Monday, September 08, 2014

Moments of Conception 095 -- The Village Scene from Romancing the Stone

All creativity begins with the moment of conception.

That little piece of kindling that gets the fire going. That initial source of inspiration that takes on a life of its own. That single note from which the entire symphony grows. That single spark of life that signals an idea’s movement value, almost screaming to us, something wants to be built here.

And so, in this new blog series, I’m going to be deconstructing my favorite moments of conception from popular movies. Each post will contain a video clip from a different film, along with a series of lessons we can learn from the characters.

Today's clip comes from the village scene from Romancing the Stone:

What can we learn?

Keep adding to the collection. When you build a brand from the inside out, the market targets you. By creating enough good in the marketplace, you become the bullseye instead of the arrow. It’s a simple formula. The volume of daily output, multiplied by originality of brand voice, divided by time, raised to the power of consistency, equals new opportunities that find you through the attraction of working. It’s reverse target marketing, and it can only be created through incremental creative action. Let’s use the example of an graphic illustrator. She spends two hours a day, just drawing. Expanding her portfolio. Adding energy to the system. Staying with herself as the world orbits around her. Because she trusts that each time a new piece is published and added to her body of work, that’s one more brick in her foundation of experience. One more milestone passed. One more notch in her legacy belt. One more potential brand touch. One more extension of her sentiments. The accumulation of which eventually kicks open the door of opportunity. The painful part is, art takes a long time to pay for itself. There’s no accounting for timing. Life has a mind of its own. Sometimes the door of opportunity doesn’t swing open until we’re stranded in a third world country with a gun to our heads. And so, all we can do is keep working. Keep interest up on a mass scale, and keep putting things up on the shelf. What did you create today?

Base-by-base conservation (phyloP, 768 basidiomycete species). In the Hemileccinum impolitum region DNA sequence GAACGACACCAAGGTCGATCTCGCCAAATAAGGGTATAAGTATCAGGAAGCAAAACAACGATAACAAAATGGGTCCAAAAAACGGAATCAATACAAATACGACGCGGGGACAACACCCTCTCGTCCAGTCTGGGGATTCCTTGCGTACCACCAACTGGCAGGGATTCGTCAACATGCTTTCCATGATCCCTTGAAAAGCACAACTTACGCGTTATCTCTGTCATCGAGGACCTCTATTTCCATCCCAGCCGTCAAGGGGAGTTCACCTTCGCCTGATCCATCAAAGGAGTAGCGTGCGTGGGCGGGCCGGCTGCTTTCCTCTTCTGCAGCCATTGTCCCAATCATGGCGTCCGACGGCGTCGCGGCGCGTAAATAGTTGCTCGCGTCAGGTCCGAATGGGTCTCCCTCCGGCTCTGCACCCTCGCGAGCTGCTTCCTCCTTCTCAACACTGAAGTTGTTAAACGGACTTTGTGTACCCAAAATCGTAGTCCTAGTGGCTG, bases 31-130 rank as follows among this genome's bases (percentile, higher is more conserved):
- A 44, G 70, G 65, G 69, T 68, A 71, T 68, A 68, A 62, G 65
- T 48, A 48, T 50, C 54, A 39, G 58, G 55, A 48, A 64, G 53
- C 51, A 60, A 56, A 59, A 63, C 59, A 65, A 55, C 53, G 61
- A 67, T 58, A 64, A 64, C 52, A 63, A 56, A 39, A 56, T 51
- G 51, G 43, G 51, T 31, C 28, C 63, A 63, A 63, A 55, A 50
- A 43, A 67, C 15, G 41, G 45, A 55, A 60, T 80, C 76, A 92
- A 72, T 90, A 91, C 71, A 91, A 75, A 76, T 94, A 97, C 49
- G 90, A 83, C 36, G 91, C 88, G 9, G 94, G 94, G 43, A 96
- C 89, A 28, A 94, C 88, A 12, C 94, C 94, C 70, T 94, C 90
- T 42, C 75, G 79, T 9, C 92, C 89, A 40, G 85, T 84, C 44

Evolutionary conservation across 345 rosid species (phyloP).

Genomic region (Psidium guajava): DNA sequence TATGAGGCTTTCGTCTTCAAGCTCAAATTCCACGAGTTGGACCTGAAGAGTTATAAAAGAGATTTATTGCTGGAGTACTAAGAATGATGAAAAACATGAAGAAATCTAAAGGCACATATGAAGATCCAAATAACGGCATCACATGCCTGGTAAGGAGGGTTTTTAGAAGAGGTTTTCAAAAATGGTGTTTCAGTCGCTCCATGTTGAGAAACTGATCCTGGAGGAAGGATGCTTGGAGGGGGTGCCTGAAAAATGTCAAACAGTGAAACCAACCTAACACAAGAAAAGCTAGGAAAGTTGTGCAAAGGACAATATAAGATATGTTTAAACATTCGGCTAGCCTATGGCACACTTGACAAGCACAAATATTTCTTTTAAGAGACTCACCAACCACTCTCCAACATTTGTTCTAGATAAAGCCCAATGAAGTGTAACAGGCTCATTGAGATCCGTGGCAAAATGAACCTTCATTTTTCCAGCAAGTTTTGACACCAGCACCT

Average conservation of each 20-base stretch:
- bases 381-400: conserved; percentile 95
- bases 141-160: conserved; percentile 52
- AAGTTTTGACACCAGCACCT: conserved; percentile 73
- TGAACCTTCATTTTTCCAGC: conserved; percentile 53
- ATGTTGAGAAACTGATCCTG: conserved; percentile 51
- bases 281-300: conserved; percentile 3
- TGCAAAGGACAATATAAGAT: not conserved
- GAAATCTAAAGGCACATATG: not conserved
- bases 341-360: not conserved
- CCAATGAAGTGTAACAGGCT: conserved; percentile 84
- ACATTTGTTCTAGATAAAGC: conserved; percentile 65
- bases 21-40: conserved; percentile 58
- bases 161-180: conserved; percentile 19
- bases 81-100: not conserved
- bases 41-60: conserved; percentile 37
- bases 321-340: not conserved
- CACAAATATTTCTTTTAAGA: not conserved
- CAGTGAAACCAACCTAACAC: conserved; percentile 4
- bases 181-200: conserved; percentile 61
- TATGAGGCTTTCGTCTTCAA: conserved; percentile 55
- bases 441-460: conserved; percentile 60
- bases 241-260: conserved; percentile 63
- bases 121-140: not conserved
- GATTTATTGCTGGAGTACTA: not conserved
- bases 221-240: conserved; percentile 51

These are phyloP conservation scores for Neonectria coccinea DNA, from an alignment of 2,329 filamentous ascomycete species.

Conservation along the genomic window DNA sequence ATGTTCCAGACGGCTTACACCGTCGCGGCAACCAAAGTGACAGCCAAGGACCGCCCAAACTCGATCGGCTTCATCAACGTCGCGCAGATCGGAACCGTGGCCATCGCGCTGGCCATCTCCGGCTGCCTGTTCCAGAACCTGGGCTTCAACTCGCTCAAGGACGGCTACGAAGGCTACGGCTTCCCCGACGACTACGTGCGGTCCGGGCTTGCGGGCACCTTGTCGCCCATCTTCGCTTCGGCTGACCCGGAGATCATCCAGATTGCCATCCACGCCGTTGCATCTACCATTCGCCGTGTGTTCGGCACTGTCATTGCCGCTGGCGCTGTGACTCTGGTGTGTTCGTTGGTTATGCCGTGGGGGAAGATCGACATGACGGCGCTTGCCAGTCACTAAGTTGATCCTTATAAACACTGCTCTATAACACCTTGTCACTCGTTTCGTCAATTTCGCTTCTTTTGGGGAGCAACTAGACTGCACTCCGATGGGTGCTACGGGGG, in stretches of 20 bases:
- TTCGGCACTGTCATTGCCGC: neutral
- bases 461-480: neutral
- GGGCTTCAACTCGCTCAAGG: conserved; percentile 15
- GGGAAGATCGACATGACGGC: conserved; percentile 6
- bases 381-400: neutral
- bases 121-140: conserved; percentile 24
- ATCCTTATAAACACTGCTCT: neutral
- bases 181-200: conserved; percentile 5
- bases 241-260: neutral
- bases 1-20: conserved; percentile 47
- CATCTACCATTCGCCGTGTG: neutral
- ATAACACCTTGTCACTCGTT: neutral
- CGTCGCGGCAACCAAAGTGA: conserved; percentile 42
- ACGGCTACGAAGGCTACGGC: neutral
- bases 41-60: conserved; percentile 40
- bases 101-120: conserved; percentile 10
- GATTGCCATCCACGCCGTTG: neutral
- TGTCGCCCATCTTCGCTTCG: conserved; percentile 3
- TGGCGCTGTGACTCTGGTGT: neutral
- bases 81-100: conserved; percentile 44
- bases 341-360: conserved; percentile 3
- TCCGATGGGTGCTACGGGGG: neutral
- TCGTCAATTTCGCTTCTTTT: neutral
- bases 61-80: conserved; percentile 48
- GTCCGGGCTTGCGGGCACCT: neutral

The outflow is out of our control. Joan never could have foreseen having a loyal fan base in a small village south of the equator. But that’s the experience of being a writer. Your creative river reaches places its source never knows. Which can be both a blessing and a curse, depending on your mindset. The ambient pressure of not knowing can be inspiring, but it can also spark internal panic. The process of anchoring what you create to probability can be an exhilarating dance, but it can also be profoundly exhausting. The daily shot into eternity can become beautiful horizon to point to, but it can also feel like you’re just winking in the dark. And so, it’s another exercise in trusting the process. Not waiting, necessarily, since waiting is remarkably taxing and provokes anxiety. But becoming at ease with the state of not knowing. Believing against all odds and all evidence that when the rivers of creative water flow out of us, they will reach in blessing to even the ends of the earth, regardless of how small the visible effects may be. Are you giving up the moment before the miracle shows up?

Take your truth direct to market. Anything that’s a barrier to getting our work in people’s hands is a problem. The goal as creators is to build as many bridges as possible between us and our audience. What’s charming about this movie is, back in the eighties, authors had less to worry about. Joan wasn’t laying in bed with desperation etched on her face, obsessively checking email on her phone, stressing herself out over distribution conundrums. She just wrote the books and got on with her life. Thirty years later, however, the marketplace is a little different. I recently released a series of eight digital books on the same day. But when the evil forces of technology decide to screw up my launch, I had to find a way to offer a standby version of my books until the problem was resolved. The experience was infuriating, but it taught me a valuable lesson about giving people something to nosh on while you’re scrambling in the kitchen. I learned that by intentionally creating this service event, I could deliver bonus value and come out stronger than if nothing happened. How will you bridge the gap that exists between you and your potential audience?

What did you learn?

* * * *
Scott Ginsberg
That Guy with the Nametag
Author. Speaker. Strategist. Filmmaker. Publisher. Songwriter.

Never the same speech twice. Customized for your audience. Impossible to walk away uninspired.

Now booking for 2014-2015.

Email to inquire about fees and availability. Watch clips of The Nametag Guy in action here!